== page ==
Disney Builds Robot To Draw Massive Pictures Onto The Beach
We have seen robots fight, play football and do a whole lot of other stuff before. We have also seen them making pictures and drawings etc. However, Disney’s new robot takes drawings to a whole new level.
The robotic artist creates massive drawings on beaches with tremendous precision. Someone who is unaware of the fact that these drawings are created by a robot called “Beachbot,” most probably will consider them as a sign of alien existence.
The robot was created by a highly talented team of engineers at Disney Research labs and Swiss engineering school ETH Zurich. Paul Beardsley, who is a part of the team behind this robot, said he wanted to create a robot that will keep making amazing works of art on its own.
For this purpose, he chose sand instead of paint: “Sand drawing is perfect because it’s an infinitely reusable canvas,” he explains.
The bot carries a Wi-Fi computer, an inertial measurement unit, along with a laser scanner which helps it detect 4 poles located on the beach, which act as the boundaries of the canvas. Whereas, the IMU units help it navigate.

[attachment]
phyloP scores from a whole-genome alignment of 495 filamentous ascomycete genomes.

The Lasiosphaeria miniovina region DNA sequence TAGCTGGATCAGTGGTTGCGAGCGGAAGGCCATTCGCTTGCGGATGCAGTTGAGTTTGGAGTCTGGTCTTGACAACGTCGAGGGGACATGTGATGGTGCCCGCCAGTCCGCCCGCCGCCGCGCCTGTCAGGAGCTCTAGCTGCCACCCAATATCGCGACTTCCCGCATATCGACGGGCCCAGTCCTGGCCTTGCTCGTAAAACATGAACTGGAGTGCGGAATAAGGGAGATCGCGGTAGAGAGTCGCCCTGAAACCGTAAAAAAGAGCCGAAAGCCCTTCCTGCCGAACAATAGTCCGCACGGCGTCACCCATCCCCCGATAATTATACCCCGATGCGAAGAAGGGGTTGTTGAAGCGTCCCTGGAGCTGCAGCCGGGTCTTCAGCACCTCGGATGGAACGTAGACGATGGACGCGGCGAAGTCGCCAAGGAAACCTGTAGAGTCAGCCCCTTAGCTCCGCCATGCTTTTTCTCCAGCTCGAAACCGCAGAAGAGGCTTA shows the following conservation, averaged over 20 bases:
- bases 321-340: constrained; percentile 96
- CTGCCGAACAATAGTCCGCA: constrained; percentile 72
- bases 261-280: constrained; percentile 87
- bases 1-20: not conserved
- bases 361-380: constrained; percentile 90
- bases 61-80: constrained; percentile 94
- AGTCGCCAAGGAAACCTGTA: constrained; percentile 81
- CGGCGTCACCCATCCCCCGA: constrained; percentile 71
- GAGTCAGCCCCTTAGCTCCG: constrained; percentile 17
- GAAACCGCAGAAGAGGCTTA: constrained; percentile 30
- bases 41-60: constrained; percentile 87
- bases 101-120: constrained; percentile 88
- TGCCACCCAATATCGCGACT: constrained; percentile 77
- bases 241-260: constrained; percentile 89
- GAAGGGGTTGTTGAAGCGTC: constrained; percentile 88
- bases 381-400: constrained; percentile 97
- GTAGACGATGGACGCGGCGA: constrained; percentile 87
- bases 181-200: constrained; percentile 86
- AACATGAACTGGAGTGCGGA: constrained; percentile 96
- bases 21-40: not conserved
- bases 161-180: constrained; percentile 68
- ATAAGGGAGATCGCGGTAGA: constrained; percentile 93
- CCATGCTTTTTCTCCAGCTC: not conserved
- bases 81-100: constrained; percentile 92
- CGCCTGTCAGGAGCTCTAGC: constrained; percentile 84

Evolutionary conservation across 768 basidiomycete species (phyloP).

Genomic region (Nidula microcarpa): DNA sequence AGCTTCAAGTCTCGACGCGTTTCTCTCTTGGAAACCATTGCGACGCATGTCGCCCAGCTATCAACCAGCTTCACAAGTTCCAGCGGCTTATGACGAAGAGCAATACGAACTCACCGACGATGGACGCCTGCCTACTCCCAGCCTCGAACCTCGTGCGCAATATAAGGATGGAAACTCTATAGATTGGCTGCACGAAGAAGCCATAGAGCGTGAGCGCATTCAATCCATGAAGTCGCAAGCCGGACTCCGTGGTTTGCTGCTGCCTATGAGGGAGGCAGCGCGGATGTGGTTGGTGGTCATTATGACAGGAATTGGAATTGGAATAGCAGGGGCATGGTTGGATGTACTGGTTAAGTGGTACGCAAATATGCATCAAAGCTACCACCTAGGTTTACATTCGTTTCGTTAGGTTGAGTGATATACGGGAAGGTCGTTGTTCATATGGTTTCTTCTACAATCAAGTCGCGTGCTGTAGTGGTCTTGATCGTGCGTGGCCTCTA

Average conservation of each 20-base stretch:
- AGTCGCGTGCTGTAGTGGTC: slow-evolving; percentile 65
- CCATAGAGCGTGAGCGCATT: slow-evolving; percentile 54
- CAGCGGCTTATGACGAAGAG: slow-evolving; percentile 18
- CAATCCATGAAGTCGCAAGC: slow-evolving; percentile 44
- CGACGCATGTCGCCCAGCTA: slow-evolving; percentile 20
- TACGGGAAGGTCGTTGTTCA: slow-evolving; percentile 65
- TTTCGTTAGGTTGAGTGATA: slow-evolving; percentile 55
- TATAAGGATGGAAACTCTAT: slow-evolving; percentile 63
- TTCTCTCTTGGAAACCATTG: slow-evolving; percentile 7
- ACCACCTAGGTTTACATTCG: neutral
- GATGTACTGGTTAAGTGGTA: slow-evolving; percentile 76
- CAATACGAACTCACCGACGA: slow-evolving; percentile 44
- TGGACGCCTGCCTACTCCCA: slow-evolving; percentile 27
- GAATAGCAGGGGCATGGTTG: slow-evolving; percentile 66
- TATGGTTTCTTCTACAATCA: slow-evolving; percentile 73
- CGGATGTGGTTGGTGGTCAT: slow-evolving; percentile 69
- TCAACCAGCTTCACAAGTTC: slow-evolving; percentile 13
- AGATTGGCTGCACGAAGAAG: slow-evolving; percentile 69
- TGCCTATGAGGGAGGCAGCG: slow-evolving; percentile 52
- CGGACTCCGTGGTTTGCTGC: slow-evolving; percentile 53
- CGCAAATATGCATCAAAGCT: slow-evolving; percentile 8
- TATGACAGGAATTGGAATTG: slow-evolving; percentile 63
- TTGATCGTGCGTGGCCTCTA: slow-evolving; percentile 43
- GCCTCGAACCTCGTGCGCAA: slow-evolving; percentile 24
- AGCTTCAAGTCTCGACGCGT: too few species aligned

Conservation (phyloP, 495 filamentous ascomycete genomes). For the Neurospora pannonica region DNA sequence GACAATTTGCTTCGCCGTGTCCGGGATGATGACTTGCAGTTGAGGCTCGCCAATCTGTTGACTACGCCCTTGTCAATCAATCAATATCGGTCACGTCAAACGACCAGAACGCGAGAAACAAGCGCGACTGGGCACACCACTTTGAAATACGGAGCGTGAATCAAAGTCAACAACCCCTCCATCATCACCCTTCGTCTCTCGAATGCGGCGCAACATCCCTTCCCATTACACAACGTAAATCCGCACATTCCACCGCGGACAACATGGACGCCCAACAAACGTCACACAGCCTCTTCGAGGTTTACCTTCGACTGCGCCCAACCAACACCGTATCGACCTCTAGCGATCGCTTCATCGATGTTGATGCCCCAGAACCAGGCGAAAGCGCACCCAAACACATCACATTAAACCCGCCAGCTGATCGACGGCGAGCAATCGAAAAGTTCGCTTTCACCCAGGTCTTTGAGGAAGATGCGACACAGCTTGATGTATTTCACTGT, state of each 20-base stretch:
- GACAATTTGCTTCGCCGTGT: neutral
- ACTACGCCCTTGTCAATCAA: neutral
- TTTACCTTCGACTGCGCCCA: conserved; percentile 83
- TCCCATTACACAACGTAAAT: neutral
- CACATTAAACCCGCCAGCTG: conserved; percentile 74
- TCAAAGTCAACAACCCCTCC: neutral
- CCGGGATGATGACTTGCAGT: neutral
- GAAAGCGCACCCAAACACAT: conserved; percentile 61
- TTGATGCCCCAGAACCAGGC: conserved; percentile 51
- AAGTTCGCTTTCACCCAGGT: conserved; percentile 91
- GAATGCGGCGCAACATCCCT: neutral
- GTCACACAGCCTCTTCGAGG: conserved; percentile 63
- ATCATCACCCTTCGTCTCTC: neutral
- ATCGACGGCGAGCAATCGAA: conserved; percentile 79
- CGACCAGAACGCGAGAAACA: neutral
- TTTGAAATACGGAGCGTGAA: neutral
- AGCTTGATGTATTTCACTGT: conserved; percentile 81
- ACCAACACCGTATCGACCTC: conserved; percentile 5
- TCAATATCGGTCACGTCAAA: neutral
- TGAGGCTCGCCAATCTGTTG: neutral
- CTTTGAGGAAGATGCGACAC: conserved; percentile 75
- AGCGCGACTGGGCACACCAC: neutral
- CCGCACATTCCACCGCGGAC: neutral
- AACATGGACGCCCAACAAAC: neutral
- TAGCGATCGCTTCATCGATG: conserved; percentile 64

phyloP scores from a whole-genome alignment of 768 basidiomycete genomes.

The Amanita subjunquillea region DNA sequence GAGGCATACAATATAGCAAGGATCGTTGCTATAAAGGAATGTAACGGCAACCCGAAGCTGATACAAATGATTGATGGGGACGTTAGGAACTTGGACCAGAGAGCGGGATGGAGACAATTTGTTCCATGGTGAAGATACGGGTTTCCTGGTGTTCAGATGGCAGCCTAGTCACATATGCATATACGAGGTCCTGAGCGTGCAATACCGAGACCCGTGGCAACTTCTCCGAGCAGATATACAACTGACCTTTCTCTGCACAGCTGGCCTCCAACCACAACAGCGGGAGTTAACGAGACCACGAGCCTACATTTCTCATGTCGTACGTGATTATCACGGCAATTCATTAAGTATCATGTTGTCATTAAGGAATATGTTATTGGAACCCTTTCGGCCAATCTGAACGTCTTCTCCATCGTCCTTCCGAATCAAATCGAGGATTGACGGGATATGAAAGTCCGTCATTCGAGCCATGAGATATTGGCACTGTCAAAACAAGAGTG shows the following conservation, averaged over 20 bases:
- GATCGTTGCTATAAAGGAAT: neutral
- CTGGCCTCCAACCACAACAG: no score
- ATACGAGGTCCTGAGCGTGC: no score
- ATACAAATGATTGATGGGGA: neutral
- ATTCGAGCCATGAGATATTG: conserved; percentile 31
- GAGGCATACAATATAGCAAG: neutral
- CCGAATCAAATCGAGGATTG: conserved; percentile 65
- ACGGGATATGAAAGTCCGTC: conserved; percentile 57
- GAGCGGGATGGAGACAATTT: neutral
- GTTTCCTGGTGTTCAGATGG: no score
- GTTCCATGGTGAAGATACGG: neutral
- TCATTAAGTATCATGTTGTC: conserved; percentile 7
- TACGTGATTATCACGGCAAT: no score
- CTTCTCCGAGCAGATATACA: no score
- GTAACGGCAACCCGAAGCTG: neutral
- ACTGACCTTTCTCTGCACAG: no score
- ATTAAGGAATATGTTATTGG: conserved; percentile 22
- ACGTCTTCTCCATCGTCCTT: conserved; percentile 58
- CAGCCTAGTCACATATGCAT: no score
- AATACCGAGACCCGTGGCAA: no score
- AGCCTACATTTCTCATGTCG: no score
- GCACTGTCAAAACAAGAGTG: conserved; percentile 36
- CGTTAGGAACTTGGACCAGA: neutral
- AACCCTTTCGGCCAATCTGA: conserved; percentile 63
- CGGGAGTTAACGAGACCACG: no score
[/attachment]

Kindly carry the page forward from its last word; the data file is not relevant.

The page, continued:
The Beachbot currently operates on a 10 meter-by-10 meter canvas but according to Beardsley: “In principle we can scale up to kilometer long drawings that extend all along a beach. The dream is to create huge amazing drawings like the Nazca Lines.
The team is planning to add various tools to the Beachbot, to help it use a variety of textures, remove previous lines and more.
Making a machine like this wasn’t an easy task as the team tested many different drawing tool before finally agreeing upon the rake mechanism.
The bot uses prongs that are individually controlled and allow it to create thick or thin lines on the beach. They also tested various types of wheels, looking for a type of design that wouldn’t leave noticeable tracks on the sand.
But transferring a picture into a trajectory was biggest hurdle of this project. The bot is automated but not completely, for big drawings, the path still needs to be adjusted manually. However, the team is working on algorithms that will completely automate the Beachbot.
Via: IEEE Spectrum